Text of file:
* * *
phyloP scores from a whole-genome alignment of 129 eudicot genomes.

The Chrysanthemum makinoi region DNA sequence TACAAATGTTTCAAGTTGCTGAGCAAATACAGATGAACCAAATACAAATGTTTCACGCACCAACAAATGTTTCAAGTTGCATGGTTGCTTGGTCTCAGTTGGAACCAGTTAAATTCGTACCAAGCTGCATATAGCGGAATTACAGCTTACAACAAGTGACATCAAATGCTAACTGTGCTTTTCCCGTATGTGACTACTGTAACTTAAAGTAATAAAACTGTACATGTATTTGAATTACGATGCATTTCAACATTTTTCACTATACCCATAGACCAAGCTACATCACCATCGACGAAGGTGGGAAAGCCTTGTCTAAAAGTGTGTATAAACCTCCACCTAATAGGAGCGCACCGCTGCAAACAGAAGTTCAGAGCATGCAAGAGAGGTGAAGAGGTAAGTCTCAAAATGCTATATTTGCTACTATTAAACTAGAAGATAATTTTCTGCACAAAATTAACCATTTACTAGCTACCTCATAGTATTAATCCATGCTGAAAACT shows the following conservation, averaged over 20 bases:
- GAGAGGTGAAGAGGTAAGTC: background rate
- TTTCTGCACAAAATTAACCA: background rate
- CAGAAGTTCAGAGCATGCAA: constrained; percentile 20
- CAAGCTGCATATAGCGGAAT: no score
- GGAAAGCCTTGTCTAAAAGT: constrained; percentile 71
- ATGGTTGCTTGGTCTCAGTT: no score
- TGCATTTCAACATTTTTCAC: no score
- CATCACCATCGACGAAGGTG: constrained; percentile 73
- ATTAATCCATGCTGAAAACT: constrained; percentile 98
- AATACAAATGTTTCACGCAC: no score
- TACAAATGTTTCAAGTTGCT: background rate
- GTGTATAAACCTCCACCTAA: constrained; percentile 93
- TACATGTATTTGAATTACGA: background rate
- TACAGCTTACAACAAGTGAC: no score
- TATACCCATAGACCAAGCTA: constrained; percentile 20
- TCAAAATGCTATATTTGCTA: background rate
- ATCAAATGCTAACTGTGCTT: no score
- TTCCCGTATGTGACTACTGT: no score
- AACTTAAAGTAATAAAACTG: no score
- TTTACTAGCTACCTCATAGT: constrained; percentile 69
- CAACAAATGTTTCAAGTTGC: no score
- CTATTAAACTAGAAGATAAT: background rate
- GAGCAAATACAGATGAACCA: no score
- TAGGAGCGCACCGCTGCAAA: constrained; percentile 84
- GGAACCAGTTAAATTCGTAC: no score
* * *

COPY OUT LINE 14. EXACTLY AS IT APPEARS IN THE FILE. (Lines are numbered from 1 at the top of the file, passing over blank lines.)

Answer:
- GTGTATAAACCTCCACCTAA: constrained; percentile 93